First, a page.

Running time 103 minutes
Written and directed by Olivier Assayas
Starring Juliette Binoche, Charles Berling, Jérémie Renier
Olivier Assayas’ Summer Hours (L’Heure d’Été), from his own screenplay (in French with English subtitles), is curiously described by the 54-year-old writer-director of a dozen or more feature films as his “most Taiwanese film.” Mr. Assayas goes on to elaborate on his admiration for contemporary Chinese filmmakers: “It’s my own personal schizophrenia, but I’ve always felt like a sort of Taiwanese director working in France. When I started making movies, the preoccupations of Hou Hsiao-hsien and Edward Yang affected me, resonated with my own. Later, I became interested in the work of Wong Kar-wai and Tsai Ming-liang. … With Summer Hours I return to very local material where there is a relationship to nature, time and modernity, the themes I share with Hou Hsiao-hsien.”
The film begins with the reunion of three far-flung 40-something siblings with their aging mother in her late uncle’s countryside mansion with its valuable 19th-century art collections. Adrienne (Juliette Binoche) has become a San Francisco and New York designer; one of her brothers, Frédéric (Charles Berling), has remained in Paris as a published economist and university professor; and the younger brother, Jérémie (Jérémie Renier), has become a successful businessman in China.
Hélène (Edith Scob), their mother, has decided that the time has come to discuss the division of her estate after her death. Hélène hoped against hope that her children would keep her home and its art treasures intact, but with two of her children established in faraway foreign lands, she sees little prospect of this happening. She’s pinned her dwindling prospects on Frédéric, at least to see that Lisa (Dominique Reymond), their longtime cook, maid and retainer, is generously rewarded for her long service to the family.
But Hélène’s death shortly after this first reunion, and a subsequent visit with Adrienne in San Francisco, compels Frédéric to undertake the difficult task of reconciling the wishes of the three children in disposing of their mother’s estate. Adrienne and Jérémie are too committed to their careers abroad even to contemplate returning to Paris except on short visits, and Frédéric has not been successful enough as an author to afford buying out their shares of the inheritance. A further complication arises when Adrienne insists on submitting a precious collection of their famous uncle’s sketches to Christie’s auction house in New York. The curator of the Musée d’Orsay, to which many of the artifacts in the house had been promised, threatens to block an exit permit for the sketches on the grounds that these are national treasures.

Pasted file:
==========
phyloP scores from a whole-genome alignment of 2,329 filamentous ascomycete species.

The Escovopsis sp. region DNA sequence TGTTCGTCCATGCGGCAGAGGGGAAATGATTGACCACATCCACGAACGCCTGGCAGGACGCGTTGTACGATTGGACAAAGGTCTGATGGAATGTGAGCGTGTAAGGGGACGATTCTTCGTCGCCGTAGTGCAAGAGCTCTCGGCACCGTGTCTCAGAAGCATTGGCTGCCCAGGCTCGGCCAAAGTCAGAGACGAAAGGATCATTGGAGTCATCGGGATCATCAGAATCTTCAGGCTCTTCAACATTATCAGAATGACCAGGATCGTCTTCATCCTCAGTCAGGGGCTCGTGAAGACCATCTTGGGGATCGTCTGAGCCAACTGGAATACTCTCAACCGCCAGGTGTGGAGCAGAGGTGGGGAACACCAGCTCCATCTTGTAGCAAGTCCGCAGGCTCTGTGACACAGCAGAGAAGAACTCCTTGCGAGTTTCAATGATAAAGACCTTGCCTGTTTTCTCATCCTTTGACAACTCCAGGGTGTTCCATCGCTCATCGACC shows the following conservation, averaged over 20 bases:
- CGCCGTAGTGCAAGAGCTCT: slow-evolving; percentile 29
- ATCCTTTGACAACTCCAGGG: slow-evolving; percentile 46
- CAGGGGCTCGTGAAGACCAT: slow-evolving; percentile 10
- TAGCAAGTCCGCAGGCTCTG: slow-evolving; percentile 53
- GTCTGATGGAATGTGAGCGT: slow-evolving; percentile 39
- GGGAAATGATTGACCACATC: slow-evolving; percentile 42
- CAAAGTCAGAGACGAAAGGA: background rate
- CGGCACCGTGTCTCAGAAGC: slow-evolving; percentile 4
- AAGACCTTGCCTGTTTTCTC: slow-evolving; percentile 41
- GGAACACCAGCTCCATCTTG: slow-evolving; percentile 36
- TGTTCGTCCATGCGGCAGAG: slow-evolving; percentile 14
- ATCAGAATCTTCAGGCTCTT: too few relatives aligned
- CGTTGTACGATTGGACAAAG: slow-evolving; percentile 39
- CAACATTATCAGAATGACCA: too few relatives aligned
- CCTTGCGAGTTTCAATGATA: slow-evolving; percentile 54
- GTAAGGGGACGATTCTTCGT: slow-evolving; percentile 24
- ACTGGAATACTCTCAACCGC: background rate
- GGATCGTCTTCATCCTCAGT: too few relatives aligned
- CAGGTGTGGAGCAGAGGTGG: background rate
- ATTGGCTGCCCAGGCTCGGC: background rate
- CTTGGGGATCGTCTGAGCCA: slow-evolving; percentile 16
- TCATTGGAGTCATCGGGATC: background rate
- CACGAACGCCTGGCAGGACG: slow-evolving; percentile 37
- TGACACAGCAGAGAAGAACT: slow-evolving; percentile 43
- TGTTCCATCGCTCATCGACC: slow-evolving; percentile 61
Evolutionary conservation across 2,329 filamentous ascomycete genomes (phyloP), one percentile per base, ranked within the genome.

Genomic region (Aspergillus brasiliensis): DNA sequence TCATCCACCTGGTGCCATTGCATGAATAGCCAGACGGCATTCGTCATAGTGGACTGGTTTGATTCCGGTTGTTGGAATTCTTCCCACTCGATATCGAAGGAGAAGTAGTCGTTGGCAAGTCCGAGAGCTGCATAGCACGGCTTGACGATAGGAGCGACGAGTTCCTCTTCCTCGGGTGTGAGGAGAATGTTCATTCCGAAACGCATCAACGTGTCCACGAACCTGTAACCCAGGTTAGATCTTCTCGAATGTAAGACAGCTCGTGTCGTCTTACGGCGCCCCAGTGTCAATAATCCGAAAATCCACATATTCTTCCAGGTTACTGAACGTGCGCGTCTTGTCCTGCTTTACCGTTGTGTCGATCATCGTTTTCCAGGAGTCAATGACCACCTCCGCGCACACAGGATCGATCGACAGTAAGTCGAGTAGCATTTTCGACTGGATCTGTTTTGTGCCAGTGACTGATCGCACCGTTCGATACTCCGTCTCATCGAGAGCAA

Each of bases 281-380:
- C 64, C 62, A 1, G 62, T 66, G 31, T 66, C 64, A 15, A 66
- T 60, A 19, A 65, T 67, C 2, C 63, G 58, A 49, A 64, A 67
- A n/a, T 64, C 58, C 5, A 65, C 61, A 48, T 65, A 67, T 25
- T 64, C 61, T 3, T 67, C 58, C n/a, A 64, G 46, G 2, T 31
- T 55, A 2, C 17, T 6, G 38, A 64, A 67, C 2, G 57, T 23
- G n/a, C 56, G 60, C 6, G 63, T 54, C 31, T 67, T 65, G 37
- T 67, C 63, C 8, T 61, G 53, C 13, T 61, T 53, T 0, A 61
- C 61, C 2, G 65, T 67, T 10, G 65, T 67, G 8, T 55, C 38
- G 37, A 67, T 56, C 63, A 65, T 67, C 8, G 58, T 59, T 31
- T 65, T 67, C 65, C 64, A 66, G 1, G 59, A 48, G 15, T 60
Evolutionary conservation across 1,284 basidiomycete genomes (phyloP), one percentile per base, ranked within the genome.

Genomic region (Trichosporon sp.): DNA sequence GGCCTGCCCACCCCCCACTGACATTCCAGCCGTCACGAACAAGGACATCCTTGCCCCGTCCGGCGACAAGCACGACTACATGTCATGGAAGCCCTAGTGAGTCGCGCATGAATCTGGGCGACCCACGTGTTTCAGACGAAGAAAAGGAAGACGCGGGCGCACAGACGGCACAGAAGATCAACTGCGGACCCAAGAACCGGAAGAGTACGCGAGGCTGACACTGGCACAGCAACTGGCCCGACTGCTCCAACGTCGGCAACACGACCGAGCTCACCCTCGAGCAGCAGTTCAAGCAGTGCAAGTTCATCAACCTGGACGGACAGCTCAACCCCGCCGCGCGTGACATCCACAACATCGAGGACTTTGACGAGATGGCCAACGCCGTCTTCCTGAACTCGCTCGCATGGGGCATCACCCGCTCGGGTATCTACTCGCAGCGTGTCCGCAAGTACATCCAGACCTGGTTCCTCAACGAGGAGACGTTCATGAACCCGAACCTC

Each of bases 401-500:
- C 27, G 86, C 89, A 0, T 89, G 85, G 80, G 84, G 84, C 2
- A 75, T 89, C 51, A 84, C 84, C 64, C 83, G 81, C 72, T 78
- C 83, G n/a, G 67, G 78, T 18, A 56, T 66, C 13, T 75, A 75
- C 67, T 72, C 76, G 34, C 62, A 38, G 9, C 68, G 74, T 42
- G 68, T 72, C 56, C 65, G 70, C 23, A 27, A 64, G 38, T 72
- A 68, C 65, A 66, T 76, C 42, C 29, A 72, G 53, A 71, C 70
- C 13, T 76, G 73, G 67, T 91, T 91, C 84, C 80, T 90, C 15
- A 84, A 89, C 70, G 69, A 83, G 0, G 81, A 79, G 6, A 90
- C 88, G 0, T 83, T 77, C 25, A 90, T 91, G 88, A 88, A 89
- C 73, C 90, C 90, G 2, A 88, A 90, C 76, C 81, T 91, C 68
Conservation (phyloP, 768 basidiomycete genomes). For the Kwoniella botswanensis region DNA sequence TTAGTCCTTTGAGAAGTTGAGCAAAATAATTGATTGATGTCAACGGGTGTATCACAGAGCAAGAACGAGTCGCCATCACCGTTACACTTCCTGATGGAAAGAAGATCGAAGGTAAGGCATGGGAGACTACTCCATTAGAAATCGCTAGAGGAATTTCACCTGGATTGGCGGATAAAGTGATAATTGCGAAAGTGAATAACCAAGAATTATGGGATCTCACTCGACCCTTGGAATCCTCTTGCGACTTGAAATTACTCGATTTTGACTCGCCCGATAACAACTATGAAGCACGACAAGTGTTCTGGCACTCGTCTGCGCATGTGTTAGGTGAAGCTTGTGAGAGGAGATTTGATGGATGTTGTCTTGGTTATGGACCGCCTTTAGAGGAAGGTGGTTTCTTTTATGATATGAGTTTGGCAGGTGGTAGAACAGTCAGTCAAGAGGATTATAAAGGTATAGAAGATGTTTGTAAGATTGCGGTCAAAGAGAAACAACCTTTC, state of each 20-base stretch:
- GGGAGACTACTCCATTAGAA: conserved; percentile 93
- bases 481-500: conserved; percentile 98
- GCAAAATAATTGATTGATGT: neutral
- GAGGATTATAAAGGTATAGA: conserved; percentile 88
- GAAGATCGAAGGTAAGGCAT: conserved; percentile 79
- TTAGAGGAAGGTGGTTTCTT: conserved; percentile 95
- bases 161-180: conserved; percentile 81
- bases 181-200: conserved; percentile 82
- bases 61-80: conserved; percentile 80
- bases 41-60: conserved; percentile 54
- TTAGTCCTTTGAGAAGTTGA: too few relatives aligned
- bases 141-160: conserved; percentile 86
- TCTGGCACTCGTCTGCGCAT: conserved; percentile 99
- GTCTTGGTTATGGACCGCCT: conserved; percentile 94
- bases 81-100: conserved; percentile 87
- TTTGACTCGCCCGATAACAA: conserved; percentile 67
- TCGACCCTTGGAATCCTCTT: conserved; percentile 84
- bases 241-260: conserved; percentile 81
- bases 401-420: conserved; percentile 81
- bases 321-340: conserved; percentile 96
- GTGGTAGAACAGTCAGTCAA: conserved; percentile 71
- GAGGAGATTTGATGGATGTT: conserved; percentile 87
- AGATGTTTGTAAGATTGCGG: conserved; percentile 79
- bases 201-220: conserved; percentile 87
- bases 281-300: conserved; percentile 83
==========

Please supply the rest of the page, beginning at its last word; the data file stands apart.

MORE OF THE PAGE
Behind all this agitation surrounding the disposition of part of France’s past, Mr. Assayas has acknowledged a metaphorical extension to trends in current economic policies of which he vehemently disapproves. “In Europe,” Mr. Assayas suggests, “there is a lot of abdication among technical sales executives who identify with Anglo-Saxon free-market culture and its values, learned interchangeably in French or American business schools. They scorn their own history, and deep down, their own identity. … I wanted to tell the story of a family that has roots in the past, but with ramifications in the present… Globalization is as much a human as economic phenomenonals.”
Nonetheless, Mr. Assayas has proposed a distinction between Adrienne, an artist whose talents freely cross international borders, and Jérémie, a business executive whose venue is determined by economic forces beyond his control. Frédéric, as the writer-director’s alter ego, does not condemn his two siblings. Yet there is a moment of pathos when Frédéric’s young daughter bursts into tears in her grandmother’s garden when she realizes that she will never be able to repeat to her own grandchildren the same words in the same place where her own grandmother had held her close and told her how precious she was.
At this moment, Mr. Assayas comes close to replicating a similar feeling of helpless nostalgia in Anton Chekhov’s The Cherry Orchard. As it is, the writer-director of some of the most sharp-edged critiques of modern mores in the French cinema has softened his approach, except as regards his dour view of museums as dark places that embalm art objects instead of enhancing them.
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